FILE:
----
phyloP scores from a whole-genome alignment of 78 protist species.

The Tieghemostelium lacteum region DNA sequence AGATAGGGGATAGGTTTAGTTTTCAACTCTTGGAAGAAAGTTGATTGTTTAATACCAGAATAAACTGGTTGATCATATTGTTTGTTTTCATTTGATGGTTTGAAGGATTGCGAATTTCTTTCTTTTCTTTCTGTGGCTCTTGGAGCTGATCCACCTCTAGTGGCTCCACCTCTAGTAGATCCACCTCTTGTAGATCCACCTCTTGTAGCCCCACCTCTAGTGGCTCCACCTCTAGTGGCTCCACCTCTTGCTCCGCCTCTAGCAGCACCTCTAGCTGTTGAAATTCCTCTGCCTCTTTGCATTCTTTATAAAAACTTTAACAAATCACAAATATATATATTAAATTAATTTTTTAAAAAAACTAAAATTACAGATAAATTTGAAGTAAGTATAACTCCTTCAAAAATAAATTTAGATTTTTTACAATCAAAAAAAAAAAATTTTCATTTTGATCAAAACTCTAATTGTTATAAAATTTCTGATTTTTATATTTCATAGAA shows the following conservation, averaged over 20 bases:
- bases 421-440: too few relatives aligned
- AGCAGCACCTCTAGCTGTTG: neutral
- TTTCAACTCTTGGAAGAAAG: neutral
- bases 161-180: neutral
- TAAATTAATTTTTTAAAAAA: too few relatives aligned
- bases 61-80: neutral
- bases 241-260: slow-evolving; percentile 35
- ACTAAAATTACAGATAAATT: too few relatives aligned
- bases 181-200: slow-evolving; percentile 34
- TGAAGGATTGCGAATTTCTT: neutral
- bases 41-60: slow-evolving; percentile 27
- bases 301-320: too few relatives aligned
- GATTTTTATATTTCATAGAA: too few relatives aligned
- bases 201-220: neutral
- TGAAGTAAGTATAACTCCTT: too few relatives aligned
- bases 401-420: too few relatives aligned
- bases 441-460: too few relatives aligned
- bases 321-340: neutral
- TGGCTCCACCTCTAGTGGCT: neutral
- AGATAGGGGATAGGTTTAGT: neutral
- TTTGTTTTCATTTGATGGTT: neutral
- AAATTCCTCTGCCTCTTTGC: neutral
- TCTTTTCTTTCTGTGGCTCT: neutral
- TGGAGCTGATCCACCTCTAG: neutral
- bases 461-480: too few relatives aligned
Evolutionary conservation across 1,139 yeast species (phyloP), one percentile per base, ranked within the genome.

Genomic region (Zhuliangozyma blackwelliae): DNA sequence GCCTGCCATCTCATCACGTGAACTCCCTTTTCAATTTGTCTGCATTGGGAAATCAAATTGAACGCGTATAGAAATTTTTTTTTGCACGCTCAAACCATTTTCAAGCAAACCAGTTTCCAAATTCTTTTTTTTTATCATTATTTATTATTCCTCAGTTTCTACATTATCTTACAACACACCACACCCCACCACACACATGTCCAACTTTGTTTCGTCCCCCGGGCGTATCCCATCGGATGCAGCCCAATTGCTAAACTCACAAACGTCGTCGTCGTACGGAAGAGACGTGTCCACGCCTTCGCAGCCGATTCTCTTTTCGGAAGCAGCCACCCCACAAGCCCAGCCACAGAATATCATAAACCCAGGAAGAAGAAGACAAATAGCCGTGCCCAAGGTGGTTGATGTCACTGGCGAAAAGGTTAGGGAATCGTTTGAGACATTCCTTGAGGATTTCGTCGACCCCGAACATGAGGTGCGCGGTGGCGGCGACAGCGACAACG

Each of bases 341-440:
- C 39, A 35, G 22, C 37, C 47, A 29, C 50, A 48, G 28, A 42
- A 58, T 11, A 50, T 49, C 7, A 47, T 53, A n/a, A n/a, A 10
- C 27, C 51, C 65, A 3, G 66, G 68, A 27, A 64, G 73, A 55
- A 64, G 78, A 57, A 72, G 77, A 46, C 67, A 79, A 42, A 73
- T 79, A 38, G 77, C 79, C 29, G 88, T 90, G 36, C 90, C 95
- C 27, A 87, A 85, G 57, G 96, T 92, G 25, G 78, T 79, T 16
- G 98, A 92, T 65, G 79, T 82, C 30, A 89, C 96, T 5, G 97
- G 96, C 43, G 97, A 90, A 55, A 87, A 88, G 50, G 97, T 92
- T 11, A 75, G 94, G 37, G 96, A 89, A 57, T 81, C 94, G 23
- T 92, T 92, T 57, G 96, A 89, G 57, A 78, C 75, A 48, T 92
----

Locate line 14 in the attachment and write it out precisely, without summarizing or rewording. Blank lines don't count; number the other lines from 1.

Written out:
- bases 301-320: too few relatives aligned